an exchange of cations. In the light, the Ca++ influx stops due to closure of the channels, but the
efflux continues, thus resulting in a decrease in the cytosolic Ca++ concentration. This decrease
leads to 1) an increase in guanylate cyclase activity 2) a more effective phosphorylation of the
photoexcited rhodopsin and 3) a higher likelihood of channel opening by cGMP. These effects
all antagonize the action of illumination, and underlie the ability of photoreceptors to adapt to
background lights.
V. Synaptic connections in the retina (see Figure on p. 12)
- The synaptic terminals of rods and cones are morphologically different with rods ending
in spherules (smaller and round) and cones ending in pedicles (larger and with a flat base).
These terminals form connections with horizontal cells and bipolar cells.
- Throughput pathway: photoreceptor bipolar retinal ganglion cell optic nerve
- Lateral associations: between photoreceptors (via gap junctions), and via horizontal and
amacrine cells
- There are distinct synapse morphologies in the retina
- Synaptic triad: photoreceptor with horiztonal-bipolar-horizontal cells, and contains a
synaptic ribbon
- Dyad: proximal bipolar end synapses with two cells
- Primary nxt’s in the retina are Glu (excitatory) and GABA (inhibitory, released by some
horizontal cells). DA is released from interplexiform cells.
VI. Information processing in the retina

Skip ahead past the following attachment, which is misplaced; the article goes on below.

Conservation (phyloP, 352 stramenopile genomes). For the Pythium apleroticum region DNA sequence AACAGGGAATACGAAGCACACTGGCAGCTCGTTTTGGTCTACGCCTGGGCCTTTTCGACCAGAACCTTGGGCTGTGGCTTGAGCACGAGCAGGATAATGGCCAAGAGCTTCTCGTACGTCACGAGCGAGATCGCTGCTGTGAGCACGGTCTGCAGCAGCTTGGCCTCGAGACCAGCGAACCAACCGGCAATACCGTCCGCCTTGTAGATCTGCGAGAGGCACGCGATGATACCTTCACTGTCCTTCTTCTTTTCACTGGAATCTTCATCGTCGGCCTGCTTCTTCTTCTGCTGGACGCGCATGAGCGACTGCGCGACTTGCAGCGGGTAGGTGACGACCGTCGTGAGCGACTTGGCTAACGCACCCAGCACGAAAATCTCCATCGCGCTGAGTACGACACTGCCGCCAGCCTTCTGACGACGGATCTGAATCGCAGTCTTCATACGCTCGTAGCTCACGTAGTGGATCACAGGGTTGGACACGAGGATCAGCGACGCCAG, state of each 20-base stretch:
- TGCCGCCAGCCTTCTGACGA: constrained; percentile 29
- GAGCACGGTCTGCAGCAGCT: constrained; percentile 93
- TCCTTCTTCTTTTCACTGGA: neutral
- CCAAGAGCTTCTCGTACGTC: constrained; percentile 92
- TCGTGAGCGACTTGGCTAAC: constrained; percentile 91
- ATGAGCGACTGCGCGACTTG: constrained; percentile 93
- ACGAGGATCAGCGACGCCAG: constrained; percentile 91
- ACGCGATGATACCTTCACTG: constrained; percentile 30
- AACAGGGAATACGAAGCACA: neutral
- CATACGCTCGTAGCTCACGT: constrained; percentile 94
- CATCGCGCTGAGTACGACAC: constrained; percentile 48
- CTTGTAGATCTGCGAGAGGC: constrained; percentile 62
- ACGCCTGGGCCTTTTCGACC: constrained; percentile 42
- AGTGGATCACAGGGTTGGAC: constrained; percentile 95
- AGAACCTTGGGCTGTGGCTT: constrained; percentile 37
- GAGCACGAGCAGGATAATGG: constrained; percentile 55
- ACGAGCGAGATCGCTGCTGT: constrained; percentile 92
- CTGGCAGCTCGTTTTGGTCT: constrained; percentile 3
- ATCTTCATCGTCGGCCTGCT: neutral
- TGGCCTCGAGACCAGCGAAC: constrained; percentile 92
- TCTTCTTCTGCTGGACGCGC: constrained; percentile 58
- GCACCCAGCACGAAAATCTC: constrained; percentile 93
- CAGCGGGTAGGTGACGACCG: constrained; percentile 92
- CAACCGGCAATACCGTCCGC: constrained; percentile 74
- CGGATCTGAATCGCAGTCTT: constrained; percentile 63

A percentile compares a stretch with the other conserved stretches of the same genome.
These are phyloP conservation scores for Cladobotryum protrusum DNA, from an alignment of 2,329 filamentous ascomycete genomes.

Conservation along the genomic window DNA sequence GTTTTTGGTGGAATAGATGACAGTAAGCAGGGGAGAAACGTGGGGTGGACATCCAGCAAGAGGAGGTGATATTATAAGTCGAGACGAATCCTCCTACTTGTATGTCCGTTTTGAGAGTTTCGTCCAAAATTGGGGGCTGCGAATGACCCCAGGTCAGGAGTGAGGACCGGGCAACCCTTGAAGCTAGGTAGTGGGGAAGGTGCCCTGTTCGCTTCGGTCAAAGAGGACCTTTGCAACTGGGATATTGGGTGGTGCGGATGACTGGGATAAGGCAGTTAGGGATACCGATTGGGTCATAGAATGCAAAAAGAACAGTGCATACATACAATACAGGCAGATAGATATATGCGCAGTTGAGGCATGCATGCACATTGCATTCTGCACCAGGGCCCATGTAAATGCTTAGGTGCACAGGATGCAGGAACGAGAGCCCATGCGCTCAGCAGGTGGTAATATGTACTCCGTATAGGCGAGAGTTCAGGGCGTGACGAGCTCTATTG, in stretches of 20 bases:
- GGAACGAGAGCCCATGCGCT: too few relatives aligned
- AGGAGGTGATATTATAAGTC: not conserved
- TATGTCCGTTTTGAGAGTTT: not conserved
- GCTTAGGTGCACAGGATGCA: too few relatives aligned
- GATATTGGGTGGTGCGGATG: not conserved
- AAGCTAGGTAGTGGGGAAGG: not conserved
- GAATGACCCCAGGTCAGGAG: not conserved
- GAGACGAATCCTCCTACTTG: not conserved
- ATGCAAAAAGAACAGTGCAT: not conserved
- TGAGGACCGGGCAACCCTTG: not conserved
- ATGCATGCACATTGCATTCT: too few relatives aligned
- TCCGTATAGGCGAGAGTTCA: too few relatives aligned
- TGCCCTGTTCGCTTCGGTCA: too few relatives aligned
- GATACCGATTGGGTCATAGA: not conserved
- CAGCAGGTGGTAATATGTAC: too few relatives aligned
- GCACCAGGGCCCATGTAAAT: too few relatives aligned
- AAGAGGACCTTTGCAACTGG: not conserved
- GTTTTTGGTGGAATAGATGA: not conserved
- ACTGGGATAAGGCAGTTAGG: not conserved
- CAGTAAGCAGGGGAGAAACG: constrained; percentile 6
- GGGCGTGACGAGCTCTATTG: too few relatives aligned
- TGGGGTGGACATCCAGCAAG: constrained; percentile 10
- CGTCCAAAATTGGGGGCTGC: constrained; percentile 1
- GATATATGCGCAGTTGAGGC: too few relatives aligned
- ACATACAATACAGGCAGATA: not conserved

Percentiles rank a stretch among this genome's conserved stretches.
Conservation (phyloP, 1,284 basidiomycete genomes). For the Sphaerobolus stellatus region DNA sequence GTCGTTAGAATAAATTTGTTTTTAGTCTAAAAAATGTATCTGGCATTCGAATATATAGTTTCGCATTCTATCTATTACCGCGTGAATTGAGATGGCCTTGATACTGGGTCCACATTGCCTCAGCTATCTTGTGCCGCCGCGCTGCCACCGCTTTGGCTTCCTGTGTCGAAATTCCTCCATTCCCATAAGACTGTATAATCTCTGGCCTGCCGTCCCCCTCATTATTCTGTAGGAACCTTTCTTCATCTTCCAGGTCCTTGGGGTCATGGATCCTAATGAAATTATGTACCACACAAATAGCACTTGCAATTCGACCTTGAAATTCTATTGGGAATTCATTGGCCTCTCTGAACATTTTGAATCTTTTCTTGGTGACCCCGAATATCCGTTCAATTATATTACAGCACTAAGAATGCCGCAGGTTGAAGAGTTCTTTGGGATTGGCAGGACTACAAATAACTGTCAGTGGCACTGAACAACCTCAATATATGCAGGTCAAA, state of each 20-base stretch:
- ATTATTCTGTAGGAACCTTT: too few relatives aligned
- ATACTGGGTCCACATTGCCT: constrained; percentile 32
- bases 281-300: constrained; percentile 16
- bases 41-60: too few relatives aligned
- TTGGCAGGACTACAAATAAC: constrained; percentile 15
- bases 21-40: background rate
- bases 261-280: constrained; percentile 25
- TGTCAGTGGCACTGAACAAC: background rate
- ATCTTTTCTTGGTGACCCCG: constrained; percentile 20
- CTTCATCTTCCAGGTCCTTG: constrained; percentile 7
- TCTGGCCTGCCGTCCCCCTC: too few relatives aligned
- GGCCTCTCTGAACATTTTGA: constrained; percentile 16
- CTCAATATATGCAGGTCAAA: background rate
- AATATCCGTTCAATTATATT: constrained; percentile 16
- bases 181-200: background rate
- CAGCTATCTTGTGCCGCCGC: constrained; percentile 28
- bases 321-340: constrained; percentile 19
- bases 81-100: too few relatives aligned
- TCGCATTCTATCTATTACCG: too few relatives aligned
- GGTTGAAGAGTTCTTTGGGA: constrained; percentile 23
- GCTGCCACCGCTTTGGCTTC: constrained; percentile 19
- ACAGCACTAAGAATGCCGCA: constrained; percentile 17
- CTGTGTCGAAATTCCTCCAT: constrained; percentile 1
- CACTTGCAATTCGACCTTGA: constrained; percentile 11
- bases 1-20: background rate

- Only amacrine and ganglion cells give all-or-none impulses. The rest of the cells in the
retina have graded responses.
- The receptive field of a single photoreceptor is bigger than itself due to connections
with neighboring photoreceptors; for the same reason, the receptive field of horizontal
cells is bigger than the multiple photoreceptors it contacts
- Since bipolar cells receive synapses from both photoreceptors and horizontal cells, their
receptive field is divided into a center (dominated by photoreceptor) and surrounding
antagonistic ring (dominated by horizontal cells)
- In light, on-bipolars depolarize in response to light in the center of its receptive field
and hyperpolarize in response to light on the surrounding ring; off-bipolars are vice versa.
In terms of synaptic organization, an on-bipolar cell’s receptive field is derived from
sign-inverting (i.e. hyperpolarizing) synapses from the receptors (in the field center) and
sign-preserving (i.e. depolarizing) synapses from the horizontal cells (for the surround).
- The above property of bipolars, propagated to on- and off-center ganglion cells,
probably helps mediate contrast and edge detection
- Ganglion cells have a center-surround receptive field organization like bipolar cells. In
terms of synaptic connections, the on-center ganglion cell probably receives sign-preserving
inputs from on-bipolars in its field center. The on-bipolar cell already has a center-surround
organization, but, in addition, the on-bipolar cells in the surround probably excite amacrine cells,
which in turn have an inhibitory input on the ganglion cell. They can also be classified as X
(slow adapting) and Y (fast adapting) types.